7/7/14- Sermon: “Limits of Church Councils”
VIDEO OF SERMON? “Limits of Councils” https://www.youtube.com/watch?v=zTm_sX6-qw0&list=UUICkNQr5gf_nL__Pv50JVYw
Acts 15; Gal. 1:6-11 ?By Whose Authority ?Councils, Governments, Scripture?
Preface: We have been going through the Scots Confession this summer in deference to John Knox’s 500th birthday year.
Scots Confession 20: “As we do not rashly condemn what good people, assembled together in general councils lawfully gathered, have set before us; so we do not receive uncritically whatever has been declared to men under the name of the general councils, for it is plain that, being human, some of them have manifestly erred, and that in matters of great weight and importance.? So far then as the council confirms its decrees by the plain Word of God, so far do we reverence and embrace them.”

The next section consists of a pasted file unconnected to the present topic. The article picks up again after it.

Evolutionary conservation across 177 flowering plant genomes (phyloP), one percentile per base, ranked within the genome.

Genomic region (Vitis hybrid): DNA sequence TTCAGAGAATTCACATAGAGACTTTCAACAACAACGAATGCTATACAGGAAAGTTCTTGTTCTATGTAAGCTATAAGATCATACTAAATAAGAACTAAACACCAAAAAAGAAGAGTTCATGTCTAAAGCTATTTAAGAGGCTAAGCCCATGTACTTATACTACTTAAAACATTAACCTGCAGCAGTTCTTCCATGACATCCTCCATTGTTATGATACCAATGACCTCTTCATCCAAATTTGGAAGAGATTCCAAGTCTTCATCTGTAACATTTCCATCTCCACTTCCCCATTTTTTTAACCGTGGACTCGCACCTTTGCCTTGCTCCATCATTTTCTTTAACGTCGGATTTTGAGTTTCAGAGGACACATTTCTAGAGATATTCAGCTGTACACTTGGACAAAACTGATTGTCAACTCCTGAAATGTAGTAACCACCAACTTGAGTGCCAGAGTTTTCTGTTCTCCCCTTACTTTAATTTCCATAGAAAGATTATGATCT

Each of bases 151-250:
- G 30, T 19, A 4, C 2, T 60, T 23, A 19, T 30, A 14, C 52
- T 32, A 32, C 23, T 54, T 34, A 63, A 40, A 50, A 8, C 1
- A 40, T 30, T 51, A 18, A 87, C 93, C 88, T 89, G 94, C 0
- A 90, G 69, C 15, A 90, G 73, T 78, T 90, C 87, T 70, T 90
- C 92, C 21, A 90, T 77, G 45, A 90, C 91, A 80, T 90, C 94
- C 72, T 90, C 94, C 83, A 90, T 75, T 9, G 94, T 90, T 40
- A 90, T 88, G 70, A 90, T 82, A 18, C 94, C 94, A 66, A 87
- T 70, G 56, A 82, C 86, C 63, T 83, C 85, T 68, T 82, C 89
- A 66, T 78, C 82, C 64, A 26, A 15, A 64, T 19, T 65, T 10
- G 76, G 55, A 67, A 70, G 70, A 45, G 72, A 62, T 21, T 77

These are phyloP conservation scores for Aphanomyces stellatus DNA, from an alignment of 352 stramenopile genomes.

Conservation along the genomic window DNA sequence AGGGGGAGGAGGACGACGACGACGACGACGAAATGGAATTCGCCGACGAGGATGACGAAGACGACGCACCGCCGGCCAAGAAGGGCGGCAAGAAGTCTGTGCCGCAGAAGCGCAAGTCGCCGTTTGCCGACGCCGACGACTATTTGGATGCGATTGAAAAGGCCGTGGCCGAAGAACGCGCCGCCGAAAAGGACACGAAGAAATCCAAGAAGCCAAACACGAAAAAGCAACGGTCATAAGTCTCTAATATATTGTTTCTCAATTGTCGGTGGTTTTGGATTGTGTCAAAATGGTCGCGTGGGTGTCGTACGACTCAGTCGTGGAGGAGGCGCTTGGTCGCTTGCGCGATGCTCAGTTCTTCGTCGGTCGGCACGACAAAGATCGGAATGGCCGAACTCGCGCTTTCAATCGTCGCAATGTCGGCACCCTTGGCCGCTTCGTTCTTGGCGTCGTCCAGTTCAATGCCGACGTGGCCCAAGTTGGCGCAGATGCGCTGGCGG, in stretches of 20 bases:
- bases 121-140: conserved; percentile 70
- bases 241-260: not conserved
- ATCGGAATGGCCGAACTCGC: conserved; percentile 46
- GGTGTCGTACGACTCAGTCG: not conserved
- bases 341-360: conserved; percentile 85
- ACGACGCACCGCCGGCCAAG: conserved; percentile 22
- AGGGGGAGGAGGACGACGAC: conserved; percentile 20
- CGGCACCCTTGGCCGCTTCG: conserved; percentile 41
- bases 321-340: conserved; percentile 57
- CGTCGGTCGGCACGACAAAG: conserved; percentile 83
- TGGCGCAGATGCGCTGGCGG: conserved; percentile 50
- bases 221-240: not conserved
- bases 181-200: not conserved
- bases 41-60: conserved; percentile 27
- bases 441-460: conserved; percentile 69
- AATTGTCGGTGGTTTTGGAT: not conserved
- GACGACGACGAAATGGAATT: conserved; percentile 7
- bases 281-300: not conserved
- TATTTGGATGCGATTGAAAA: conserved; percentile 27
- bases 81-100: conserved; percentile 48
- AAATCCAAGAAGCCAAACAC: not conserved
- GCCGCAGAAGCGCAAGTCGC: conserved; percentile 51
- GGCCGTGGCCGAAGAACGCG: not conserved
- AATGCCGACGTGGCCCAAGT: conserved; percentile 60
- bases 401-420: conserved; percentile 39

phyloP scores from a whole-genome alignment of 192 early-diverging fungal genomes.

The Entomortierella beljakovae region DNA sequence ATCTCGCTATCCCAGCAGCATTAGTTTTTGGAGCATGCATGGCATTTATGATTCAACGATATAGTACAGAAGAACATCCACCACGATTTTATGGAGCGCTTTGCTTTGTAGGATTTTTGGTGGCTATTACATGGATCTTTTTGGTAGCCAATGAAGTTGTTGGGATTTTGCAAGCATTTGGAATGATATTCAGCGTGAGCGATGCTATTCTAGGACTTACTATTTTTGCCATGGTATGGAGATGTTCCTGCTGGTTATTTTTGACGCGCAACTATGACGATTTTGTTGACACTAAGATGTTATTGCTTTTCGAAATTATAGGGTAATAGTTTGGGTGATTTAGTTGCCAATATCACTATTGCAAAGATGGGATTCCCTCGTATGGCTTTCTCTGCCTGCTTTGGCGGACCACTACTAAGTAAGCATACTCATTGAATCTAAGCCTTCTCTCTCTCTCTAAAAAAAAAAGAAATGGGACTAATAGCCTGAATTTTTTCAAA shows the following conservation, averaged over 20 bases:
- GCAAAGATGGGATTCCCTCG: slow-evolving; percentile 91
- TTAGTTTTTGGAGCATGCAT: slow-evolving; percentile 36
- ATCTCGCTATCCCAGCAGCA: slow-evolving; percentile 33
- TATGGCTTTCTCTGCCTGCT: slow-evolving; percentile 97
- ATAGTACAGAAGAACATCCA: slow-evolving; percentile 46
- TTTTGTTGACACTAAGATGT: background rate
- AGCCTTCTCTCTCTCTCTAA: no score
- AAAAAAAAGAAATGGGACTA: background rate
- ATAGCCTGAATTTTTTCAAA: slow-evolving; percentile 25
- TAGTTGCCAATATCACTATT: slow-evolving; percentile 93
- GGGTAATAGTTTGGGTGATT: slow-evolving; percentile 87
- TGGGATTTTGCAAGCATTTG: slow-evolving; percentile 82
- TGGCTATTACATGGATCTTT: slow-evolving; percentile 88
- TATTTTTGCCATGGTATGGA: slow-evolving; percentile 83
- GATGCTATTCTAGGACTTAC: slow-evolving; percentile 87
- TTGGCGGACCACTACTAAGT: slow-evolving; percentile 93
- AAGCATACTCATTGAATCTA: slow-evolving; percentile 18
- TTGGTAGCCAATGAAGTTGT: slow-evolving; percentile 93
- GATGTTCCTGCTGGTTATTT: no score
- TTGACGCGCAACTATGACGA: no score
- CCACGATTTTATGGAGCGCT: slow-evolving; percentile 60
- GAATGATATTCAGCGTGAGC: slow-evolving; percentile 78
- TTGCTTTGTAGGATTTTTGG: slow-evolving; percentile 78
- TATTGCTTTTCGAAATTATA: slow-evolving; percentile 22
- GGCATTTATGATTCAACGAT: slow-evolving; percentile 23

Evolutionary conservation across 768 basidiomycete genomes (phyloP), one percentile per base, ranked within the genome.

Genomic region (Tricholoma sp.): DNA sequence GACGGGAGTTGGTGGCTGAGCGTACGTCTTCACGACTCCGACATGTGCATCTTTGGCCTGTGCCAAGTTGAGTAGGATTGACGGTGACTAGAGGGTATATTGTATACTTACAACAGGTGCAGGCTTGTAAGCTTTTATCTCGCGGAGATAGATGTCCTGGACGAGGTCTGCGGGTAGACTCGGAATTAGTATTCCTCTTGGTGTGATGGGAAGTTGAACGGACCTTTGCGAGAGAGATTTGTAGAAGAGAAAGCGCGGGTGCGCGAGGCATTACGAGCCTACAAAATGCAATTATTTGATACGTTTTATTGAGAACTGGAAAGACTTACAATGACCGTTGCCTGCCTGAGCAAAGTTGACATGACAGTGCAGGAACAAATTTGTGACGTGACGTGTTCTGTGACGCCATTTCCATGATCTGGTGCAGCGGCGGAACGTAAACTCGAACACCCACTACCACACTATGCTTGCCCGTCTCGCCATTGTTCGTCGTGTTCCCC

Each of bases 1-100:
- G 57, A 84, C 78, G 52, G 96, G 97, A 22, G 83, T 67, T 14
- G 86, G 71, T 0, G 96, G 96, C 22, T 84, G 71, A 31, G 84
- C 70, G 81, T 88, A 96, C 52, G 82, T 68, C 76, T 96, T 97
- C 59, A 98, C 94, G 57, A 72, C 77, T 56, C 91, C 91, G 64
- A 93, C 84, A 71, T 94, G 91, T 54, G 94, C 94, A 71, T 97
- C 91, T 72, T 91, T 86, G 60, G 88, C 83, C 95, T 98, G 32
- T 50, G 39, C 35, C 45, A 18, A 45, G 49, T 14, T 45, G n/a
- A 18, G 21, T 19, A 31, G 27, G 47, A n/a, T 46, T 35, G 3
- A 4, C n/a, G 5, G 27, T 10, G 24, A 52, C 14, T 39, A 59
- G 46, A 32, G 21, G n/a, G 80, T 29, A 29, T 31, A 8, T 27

I can remember at a conference I was in- the leader asked us to not just be at the conference but to make a difference.? So he had us go out into the city we were in- Atlanta- and simply ask people (strangers) about what they believe.? I was nervous, but I went.? We were paired into twos.? I went first and got nowhere on my first one.? My colleague went next and he asked this stranger if he minded talking to him about what he believed.? The man didn?t mind at all- but it was not a common belief he mentioned.? He believed a little bit of this, a little bit of that.? Then he asked my friend, what he believed, and my colleague stood there in stunned silence.? He was okay with listening, but he really was not very good at responding.? I hope you will ask yourself, if someone asked me, what would I say? It is important to know what you believe and to know why you believe it.? If you do not, it is impossible to communicate clearly what you believe. ?If your fellow student, if your parent, if your child or grandchild asks you could you say something?? That does not mean you have to know everything about what or why you believe- no one knows everything- and there is a mystery.? But we believe that God cares enough about us to reveal Himself and His will- not completely, but sufficiently. ???? Our Presbyterian faith tells us that there are four different levels to help us understand what we believe.? There are the scriptures.? These are the tried and tested basis for what we believe, and all other church statements are to try to be submissive to them.? There are the confessions.? There are summaries of the Christian faith- there are 11 confessions in our Book of Confessions- it takes 2/3 of the presbyteries to change these confessions because they are seen as very important.? There is the Book of Order which does not tell us what we are to believe but focuses more on what we are to do.? It takes a simple majority of the presbyteries to vote to pass a Book of Order change.? Then there are councils.? Councils used to be called ?governing bodies? and are things like the session, the presbytery, the synod, and the General Assembly.? Acts 15 was a scriptural council ? and sets the precedent to have believers gather together to establish practice. ??? The Confessions put limits on what a council can do, and I think it is important for us all to know this. 1) Councils often contradict each other.? Calvin spoke of councils going against each other- especially during changes of thought and times of controversy.? The Emperor Constantine legalized Christianity- and so also got the church leaders together to agree on their beliefs.? It seemed that Orthodoxy and the plain meaning of scripture would lose the day.? Athanasius was the only main theologian to stand up for the trinity at one time, and he was exiled by four different Roman emperors.? People made fun of Athanasius calling him ?Athansius against the world.?? When he died, he was called by the Nicean fathers- ?one of the fathers of the faith.?? The debates went back in forth This past General Assembly contradicted the 1993 and 1996 GA.? The 1926 assembly nullified the decisions of the 1923,24,25 assemblies which spoke of five fundamentals that every Presbyterian was encouraged to believe. ??In other words, councils, while important should take their decisions with a grain of salt. ??We should not be surprised at councils contradicting each other- for when people are debating anything the debate goes back and forth. 1) No Council or assembly can bind your conscience- no one can order your soul. all church power is only ministerial and declarative; that is to say that the Holy Scriptures are the only rule of faith and practice; that no church judicatory ought to pretend to make laws to bind the conscience in virtue of their own authority. (F-3.0107)? We went through this before the Reformation when the church/pope would say to believe this or be excommunicated. ?The Reformation allowed that only the Word of God can bind our conscience before God. ?The Council of Prophets in the days of Elijah stood against him entirely.? He felt he was the only one left- but God told Elijah he still had work for him to do and had 7,000 who did not bow the knee to Baal. 2) No Council or assembly should speak contrary to scripture or to the confessions.? The scripture- and the agreed upon confessions have precedent. ?John Calvin asked that we honor the ancient councils of the church like Nicea.? But he also gave this famous caveat: “Here the norm is that nothing of course detract from Christ. Now it is Christ’s right to preside over all councils and to have no man share his dignity. But I say that he presides only when the whole assembly is governed by his word and Spirit” (IV.9.1). That is to say, any teaching even of a general council falls under, and is overruled by, the higher authority of the Scriptures. And while the authority of councils rests in Christ’s promise of his presence where two or three are gathered in his name, this qualifier of “his name” disqualifies all councils which take it upon themselves either to add to, or to take away from, his Word (IV.9.2). ?? There was a motion promoted by the former senior pastor of Frist Church Spartanburg that we have General Assembly only once every ten years. The rationale was that every time the assembly meets it upsets people and hurts the unity of the church. Yet, our passage in Acts 15 reminds us of the importance of Christians getting together to figure things out. There will always be disagreements in the church because humans have disagreements. I take that back- when we get to heaven- we will have no need to disagree for we will see things as they are. We have differences of opinion in this church- and every church has them. But I have never been one for getting mad about the disagreements and leaving. The love of Christ compels us to try. If the church in Acts 15 had split, there would be no church today. If I left my spouse every time we disagreed we wouldn?t be married 34 years. The country has always had disagreements too- think of Thomas Jefferson and John Adams who disagreed sharply.? It is human to have differences. There is no pure church this side of heaven. But we are called to love each other and to be faithful to each other as scripture compels us. It makes me so sad when people leave the church-the particular church- out of anger. People used to not do that- but it is an epidemic today. Churches used to not split, but it is a monthly occurrence today. Councils are supposed to help us understand what the Bible says. Councils are supposed to help us understand where our north star of belief is so that we are helped to clarify and tell people what we believe and why. ?? Today we will have holy communion. Communion reminds us that we are to proclaim the Lord until he comes again. It doesn?t tell us what to proclaim about his death or his resurrection. Ancient councils used communion as a weapon to kick people out. But communion is really a tool to draw people in, and to discover the Christ who unites all believers in heaven.